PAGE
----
Church Growth in Britain: 1980 to the
David Goodhew, editor
Ashgate Press £17.99
Church Times Bookshop £16.20 (Use code
FOR years, the media have fed us a diet of stories and comment
to the effect that the Church in this country is in terminal
decline. This excellent book, by a team of leading international
researchers, challenges this dominant narrative by providing firm
evidence that the truth is much more complex: alongside decline in
some areas, substantial church growth has taken place in Britain in
After a very helpful introduction by the editor, David Goodhew,
the first part of the book looks at in- stances of "mainstream
churches" that have flouted the received wisdom of inexorable
decline. John Wolffe and Bob Jackson describe the considerable
growth of the Anglican diocese of London, the largest Anglican
diocese in the country, where electoral rolls have grown by 70 per
cent since 1990.
Alana Harris looks at Roman Catholicism in the East End of
London; Ian Randall charts the significant growth in membership of
Baptist churches in recent years; Lynda Barley records the
fascinating rise in attendance at cathedrals; and Rebecca Catto
looks at what has been termed "reverse mission" to this country
from the Global South.
The second part of the book looks at growth in "New Churches".
Perhaps the most striking part of this is the rise of
black-majority churches, catalogued by Hugh Osgood, Richard
Burgess, and Amy Duffuo.
These are Christians whom most statistics tend to miss, since
such churches tend not to count and publish the number of people
who attend them; but, as the editor points out in his introduction,
there are now more than half a million Christians worshipping in
them every Sunday, when 60 years ago there were virtually none.
George Lings gives us a helpful overview of church-planting and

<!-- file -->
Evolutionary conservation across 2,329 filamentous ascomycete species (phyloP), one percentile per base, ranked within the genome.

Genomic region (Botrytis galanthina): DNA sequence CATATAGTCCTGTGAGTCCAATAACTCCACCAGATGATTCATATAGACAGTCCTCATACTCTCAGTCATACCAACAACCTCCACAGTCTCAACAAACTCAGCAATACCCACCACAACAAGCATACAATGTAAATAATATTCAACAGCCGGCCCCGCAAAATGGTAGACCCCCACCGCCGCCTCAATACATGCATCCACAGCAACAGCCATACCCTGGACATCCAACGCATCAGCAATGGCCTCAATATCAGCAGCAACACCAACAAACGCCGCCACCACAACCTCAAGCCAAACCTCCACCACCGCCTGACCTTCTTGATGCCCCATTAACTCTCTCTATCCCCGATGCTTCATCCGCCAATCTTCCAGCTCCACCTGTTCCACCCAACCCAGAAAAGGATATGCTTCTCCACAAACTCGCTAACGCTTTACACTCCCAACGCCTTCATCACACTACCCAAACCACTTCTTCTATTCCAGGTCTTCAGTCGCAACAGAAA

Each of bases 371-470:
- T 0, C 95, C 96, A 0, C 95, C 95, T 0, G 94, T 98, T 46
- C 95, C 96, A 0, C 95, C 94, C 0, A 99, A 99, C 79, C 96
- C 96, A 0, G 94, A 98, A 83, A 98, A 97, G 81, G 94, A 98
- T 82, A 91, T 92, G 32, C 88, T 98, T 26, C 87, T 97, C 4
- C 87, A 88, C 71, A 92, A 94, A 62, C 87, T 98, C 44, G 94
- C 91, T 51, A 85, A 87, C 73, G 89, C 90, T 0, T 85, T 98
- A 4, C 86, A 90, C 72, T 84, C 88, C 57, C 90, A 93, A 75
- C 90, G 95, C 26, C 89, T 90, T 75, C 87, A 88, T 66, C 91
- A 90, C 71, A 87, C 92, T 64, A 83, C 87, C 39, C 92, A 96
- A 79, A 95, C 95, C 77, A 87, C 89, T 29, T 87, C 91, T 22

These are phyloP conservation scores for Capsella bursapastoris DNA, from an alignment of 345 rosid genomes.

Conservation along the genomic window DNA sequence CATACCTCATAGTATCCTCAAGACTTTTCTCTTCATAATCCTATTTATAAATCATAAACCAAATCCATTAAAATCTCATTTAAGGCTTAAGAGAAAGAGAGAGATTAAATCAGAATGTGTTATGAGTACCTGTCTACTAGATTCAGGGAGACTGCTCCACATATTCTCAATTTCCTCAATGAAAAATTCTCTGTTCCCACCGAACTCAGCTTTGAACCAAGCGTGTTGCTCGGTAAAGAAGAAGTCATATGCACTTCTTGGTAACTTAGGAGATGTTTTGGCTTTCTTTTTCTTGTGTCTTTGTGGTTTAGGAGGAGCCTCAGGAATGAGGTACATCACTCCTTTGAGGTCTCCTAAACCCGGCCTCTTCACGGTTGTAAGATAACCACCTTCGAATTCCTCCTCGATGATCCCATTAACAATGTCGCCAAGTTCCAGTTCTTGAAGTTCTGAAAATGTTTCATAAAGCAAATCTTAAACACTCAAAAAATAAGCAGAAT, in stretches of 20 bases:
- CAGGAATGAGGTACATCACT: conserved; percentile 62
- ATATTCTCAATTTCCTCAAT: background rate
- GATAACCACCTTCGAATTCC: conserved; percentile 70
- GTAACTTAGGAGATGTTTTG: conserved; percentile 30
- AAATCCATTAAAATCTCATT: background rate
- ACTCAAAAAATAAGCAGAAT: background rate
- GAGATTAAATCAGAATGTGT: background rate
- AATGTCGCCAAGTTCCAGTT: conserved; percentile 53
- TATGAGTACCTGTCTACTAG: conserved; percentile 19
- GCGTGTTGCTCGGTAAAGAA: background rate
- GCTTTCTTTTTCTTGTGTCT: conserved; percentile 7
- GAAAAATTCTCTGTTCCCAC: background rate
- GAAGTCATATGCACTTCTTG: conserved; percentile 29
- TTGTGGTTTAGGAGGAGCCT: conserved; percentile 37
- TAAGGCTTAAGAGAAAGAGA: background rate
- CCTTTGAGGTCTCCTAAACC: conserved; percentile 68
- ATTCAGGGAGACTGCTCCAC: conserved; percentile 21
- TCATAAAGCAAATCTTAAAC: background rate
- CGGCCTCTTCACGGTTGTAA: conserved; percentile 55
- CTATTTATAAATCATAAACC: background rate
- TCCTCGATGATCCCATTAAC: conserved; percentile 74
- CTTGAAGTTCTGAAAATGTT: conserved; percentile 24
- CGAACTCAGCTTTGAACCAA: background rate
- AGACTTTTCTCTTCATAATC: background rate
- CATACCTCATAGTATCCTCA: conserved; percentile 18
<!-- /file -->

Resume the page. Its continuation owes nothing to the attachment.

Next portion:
Fresh Expressions, now attended by tens of thousands.
Goodhew tells the story of York, where a congregation has been
founded every year over the past three decades; while Colin Marsh
looks at Birmingham, where such "new churches" are beginning to
overtake "mainline" ones. In the third part of the book, Kenneth
Roxburgh, Paul Chambers, and Claire Mitchell turn attention to
church growth in Scotland, Wales, and Northern Ireland
The fact is that the contemporary British Church is much more
interesting than those who have tried to persuade us that
Christianity is suffering death pangs would suggest. There is, as
the editor reminds us, no cause for ecclesiastical triumphalism. As
he goes on to point out, however, many contemporary British
theologians, church leaders, and churches have "consciously or
unconsciously internalised both the secularization thesis and its
eschatology of decline, thereby creating an ecclesiology of
This extremely helpful book should encourage them to see that
decline is not the whole picture, and neither need it be. Though it
leaves many questions unanswered, and shows the urgent need for
such growth to be researched further, it holds out the prospect
that, as the editor puts it, if "sociology and social history have
stunted theology, they could liberate it, too".
Dr John Inge is the Bishop of Worcester.